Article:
Once upon at timeÂ
not long ago, I stumbled upon a most interesting conversation. This was a conversation being held by three white guys who worked with me. They were talking about welfare and how America needed to add the stigma back to the use of the welfare system. One of the gentlemen made it a point to note that anybody who needed public assistance was somebody who just needed to work harder. You know, coming into the game on some modeling sh*t.
These guys kept going in more and more until I, at one point, joined into the fray by letting them know that I was the child of a mother who was a recipient of welfare and food stamps and that her need for help didn’t diminish the type of person she was as a human being. Of course, the guys immediately dispersed the conversation with one levying a, “sorry if I offended anybody” missive in my general direction. I told him to do what he does and to keep it moving. I also nearly went into the co-worker’s office to let him know that there were no hard feelings and that he’s subject to his opinions. Then I thought better and realized that…
…sometimes white people need to be made to feel uncomfortable. It would seem that questionable decision-making and messed up ideologies run rampant. So I ran Forrest ran. I’ve noticed, even within myself, that at times I have attempted to make people feel better about the ridiculous things that they have said so as not to breed confrontation. And yo, son, yo that is wack, yo. But you know, this same thing plays out across racial and gender lines.Â For instance…
…the name of the Washington Redskins. I had a lengthy convo with a coworker about this phenomenon. While I’m generally indifferent to the name of the Deadskins, the arguments that I’ve heard about why using the word and likeness wasn’t a bad thing were effectively, “It’s the Redskins. Period. Get over it.” Â But here’s the better question: if anybody were to actually see an injun in the streets, would they call them a “redskin?” Probably not. I had this same argument with my coworker that got pretty hardcore at times. And again, I didn’t want him to feel guilty for thinking the name was okay and I was all prepared to go into his office toÂ let him know that there were no hard feelings.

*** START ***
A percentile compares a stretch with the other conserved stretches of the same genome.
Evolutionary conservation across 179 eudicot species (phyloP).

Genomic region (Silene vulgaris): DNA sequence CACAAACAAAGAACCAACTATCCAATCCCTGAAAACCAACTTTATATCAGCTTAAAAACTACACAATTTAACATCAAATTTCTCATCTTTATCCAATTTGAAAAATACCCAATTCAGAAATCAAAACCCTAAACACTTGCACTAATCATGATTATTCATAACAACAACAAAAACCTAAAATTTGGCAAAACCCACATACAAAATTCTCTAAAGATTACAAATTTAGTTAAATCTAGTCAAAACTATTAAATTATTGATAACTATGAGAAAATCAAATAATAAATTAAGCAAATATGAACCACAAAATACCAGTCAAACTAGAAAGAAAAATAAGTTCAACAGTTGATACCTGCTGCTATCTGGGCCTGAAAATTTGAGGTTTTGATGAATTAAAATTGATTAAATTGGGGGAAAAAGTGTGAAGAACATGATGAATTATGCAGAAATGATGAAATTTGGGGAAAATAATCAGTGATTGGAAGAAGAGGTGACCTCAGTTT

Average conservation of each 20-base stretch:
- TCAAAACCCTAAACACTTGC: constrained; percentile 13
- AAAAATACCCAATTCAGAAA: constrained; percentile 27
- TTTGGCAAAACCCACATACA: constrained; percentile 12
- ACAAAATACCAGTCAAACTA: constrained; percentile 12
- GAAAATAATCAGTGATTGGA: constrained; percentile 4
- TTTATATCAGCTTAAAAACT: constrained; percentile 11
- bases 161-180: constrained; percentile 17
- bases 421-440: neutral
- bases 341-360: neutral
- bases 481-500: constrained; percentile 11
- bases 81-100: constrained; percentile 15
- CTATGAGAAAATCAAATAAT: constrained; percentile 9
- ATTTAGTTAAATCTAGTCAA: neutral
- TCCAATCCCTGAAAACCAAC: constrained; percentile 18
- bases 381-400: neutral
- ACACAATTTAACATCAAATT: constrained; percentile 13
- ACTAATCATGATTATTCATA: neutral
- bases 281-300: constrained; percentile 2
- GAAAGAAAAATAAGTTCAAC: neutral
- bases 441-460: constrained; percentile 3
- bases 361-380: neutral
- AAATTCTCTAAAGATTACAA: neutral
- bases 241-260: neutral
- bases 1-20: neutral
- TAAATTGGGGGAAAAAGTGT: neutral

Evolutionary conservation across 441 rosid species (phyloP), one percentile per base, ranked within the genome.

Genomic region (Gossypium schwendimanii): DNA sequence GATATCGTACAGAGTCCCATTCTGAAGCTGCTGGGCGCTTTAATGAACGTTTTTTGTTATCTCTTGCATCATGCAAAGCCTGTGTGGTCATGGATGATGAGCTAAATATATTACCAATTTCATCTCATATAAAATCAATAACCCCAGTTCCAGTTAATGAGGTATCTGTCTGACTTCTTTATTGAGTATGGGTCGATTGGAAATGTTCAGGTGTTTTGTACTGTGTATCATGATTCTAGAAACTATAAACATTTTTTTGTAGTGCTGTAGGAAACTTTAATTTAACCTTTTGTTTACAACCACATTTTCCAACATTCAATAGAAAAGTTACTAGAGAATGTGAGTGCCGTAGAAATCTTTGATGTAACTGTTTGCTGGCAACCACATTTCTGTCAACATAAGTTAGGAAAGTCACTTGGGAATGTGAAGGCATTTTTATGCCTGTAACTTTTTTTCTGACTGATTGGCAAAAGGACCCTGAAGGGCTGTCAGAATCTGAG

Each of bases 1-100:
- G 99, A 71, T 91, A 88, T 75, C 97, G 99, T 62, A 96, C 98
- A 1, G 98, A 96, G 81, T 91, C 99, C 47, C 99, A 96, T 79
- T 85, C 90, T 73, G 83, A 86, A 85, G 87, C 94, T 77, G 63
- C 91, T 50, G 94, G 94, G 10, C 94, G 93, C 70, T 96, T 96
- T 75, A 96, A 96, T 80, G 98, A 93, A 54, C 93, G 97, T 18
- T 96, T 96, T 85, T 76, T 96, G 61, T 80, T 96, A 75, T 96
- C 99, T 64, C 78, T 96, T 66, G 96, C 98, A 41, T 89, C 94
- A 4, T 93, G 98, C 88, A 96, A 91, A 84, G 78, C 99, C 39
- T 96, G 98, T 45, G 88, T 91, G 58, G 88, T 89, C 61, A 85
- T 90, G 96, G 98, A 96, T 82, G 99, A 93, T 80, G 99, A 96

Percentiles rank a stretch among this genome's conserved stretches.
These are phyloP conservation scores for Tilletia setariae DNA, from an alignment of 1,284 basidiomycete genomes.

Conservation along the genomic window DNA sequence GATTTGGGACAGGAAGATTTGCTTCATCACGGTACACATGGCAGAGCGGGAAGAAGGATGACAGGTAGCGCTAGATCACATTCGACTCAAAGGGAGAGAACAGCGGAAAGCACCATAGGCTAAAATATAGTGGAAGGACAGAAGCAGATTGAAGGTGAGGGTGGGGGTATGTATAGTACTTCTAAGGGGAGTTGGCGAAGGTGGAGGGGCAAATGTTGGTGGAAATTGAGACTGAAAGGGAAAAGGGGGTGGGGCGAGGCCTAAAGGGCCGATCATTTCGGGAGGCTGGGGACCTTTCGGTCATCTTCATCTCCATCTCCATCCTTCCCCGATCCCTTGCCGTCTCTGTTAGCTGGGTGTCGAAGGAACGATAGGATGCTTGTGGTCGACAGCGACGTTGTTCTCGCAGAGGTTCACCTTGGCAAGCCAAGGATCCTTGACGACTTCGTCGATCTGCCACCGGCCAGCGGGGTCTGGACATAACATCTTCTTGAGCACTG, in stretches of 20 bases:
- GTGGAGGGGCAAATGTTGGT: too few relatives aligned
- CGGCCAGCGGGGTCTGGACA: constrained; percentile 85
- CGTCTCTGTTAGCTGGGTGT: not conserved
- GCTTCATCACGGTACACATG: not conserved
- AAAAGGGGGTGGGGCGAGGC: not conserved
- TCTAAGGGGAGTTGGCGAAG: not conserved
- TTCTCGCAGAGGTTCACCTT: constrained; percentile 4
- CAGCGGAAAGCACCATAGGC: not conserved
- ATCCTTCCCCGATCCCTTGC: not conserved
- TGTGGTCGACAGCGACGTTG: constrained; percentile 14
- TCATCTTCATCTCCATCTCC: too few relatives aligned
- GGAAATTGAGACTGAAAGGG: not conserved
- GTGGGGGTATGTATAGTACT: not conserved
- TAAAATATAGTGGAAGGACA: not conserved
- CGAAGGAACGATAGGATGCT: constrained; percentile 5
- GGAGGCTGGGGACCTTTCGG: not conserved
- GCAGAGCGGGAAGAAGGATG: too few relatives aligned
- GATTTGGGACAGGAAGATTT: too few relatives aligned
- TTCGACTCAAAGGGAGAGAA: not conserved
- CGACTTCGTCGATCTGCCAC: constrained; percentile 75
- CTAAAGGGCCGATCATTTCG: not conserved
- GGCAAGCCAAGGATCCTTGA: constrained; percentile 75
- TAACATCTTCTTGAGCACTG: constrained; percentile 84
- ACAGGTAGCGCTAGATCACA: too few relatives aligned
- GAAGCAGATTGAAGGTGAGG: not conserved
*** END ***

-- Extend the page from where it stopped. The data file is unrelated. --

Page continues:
But again, maybe he needed to know that what he said hit a nerve.
See, in my attempts to attempt to make these folks feel better, I would have lost my own perspective and encouraged them to go further with the completely jacked up lines of thinking. But the really real is that ever so often, somebody needs to be totally checked about the attitude they bring to the table, especially in a room with one Black guy who hears it all. Every now and then I feel like it is my duty to call out somebody else’s views. And sometimes,Â they just need to be uncomfortable.
While that’s as far as the challenge tends to go, it does all the service we need at that point to further the cause of race relations in this country (I’d use Canada too but you know they have beady little eyes and big flopping heads….haaaaaaaaay boo). I’m fairly positive that my coworker didn’t change his opinion about the welfare system based on the fact that he actually knows who happened to have lived in some less than stellar surroundings from age 3-6.Â But he got a different perspective from me in such a way that he might at the very least refrain from speaking pure f*ckery into existence next time. Killa Cam.
Anyway, folks of VSB, have you ever intentionally made somebody (and by somebody I generally mean white people) else uncomfortable after speaking up about a jacked up opinion? Do you think they cared? Why do we park on driveways and drive on parkways? Did the minor check change the way they speak to or with you? Basically, does everybody need to feel a little bit of discomfort at some point??
–VSB P aka THE ARSONIST aka TANGLE JIG P aka GIIIIIIIIIIIIRL HE A 3